WEDNESDAY, Dec. 29, 2021 (HealthDay News) -- Some smokers who take up vaping may give up tobacco cigarettes altogether -- without ever intending to, a new study suggests.
The researchers see this as a hopeful sign that daily use of e-cigarettes can play a role in helping people quit smoking.
"Our study focused on smokers who were not planning to ever quit smoking -- a group of smokers who are usually addicted to nicotine so much that it’s hard for them to think about going even one day without smoking a cigarette -- and we found that they had eightfold higher odds of quitting smoking when they took up daily vaping," said lead researcher Karin Kasza.
Committed smokers often have smoked heavily over a long time and, as a result, have the highest risk for lung cancer and other health problems caused by smoking, said Kasza, a research scientist in the department of health behavior at Roswell Park Comprehensive Cancer Center in Buffalo, N.Y.
"Vaping may give hope to this group of smokers to break out of this cycle and eventually become a former cigarette smoker," Kasza said.
It's not clear why smokers in the study switched to e-cigarettes or if some went back to traditional smokes. But the researchers speculate that some diehard smokers who try vaping will see they can go a day without a cigarette, because vaping feeds their nicotine habit.
"This is the first and most important step to change how these smokers think about their smoking and that it might just be possible for them to make that first cigarette-free day the start of a cigarette-free lifetime," Kasza said.
E-cigarettes were introduced in the United States in 2006, the researchers said in background notes. Studies have shown that people use e-cigarettes for many reasons, including trying to move away from cigarette smoking, as well as using them to keep smoking in places that don’t allow cigarette smoking, Kasza said. Results of real-world studies on e-cigarettes as a means to quit smoking have been mixed.
For this study, Kasza and her colleagues collected data on 1,600 people who took part in the Population Assessment of Tobacco and Health Study from 2014 to 2019. These participants had no intention of quitting smoking when the study started and had not yet started vaping. Most were male, white, middle-aged and many were poor with little education.
Overall, 6% stopped smoking tobacco cigarettes. And rates were dramatically higher among those who became vapers -- 28% of those who vaped daily quit traditional cigarettes, the researchers said.
E-cigarettes may be a way smokers can begin to give up nicotine altogether, Kasza said.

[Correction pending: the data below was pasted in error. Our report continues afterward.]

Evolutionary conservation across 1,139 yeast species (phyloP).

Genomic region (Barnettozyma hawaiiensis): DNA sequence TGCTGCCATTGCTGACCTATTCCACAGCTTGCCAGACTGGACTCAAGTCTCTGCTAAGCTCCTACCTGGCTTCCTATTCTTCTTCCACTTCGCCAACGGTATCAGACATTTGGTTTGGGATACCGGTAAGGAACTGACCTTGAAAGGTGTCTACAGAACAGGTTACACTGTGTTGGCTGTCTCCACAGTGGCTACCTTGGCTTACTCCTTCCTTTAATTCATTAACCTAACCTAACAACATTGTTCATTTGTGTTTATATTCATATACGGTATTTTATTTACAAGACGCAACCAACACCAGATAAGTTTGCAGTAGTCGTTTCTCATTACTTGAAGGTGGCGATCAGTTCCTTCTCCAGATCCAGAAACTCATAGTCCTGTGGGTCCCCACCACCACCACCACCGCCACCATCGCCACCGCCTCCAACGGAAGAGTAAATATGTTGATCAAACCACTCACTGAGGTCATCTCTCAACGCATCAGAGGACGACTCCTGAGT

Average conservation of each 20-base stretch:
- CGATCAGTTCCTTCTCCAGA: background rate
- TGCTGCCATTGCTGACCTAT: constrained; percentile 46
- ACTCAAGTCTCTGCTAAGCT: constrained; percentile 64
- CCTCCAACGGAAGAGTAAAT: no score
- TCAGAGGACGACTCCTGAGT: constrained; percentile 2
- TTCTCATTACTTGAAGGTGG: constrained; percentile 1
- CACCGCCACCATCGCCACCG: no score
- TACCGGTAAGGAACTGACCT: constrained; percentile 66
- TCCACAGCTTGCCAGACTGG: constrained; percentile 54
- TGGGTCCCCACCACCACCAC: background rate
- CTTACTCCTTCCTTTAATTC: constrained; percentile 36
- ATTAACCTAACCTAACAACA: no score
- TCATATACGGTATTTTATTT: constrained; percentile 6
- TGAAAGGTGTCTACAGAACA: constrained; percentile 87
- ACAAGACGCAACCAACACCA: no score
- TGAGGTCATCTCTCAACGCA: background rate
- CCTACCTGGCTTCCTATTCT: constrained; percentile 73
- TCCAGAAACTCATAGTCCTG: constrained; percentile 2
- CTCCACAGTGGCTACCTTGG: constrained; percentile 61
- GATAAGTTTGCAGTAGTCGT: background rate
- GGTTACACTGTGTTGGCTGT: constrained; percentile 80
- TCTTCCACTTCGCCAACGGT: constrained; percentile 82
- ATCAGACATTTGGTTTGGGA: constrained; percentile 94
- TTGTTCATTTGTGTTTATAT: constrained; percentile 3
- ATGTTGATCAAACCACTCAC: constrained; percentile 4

Smokers should talk with their doctors, who can help them craft a quit-smoking plan that works for them, she said. FDA-approved medications like nicotine patches, gums and some prescription medications can boost the chance of success, she added.
"It usually takes more than one quit attempt to get off cigarettes completely. In our own experience with the tens of thousands of people we help quit smoking each year, some smokers tell us they’ve tried everything, and nothing worked until they tried vaping," Kasza said.
Dr. Len Horovitz, a pulmonologist at Lenox Hill Hospital in New York City, found the study hopeful.
"I was a bit encouraged by the study, because I thought, "Well, maybe you are trading one habit for another, but you're eliminating a whole lot of harmful chemicals,'" he said. "Which is not to say that e-cigarettes are without harmful propellants and things that you'd rather not put in a patient."
Horovitz agreed that for some patients, vaping may be a gateway to kicking the nicotine habit.
"E-cigarettes are a good transition from smoking cigarettes. Then from vaping, I would suggest the patch as a way of decreasing the nicotine level over time and getting the person to successfully get off nicotine and whatever else there is in the vape," he said. "It's definitely best to just breathe air."
The report was published online Dec. 28 in the journal JAMA Network Open.
For more on e-cigarettes, see the U.S. Centers for Disease Control and Prevention.
SOURCES: Karin Kasza, PhD, research scientist, department of health behavior, Roswell Park Comprehensive Cancer Center, Buffalo, N.Y.; Len Horovitz, MD, pulmonologist, Lenox Hill Hospital, New York City; JAMA Network Open, Dec. 28, 2021, online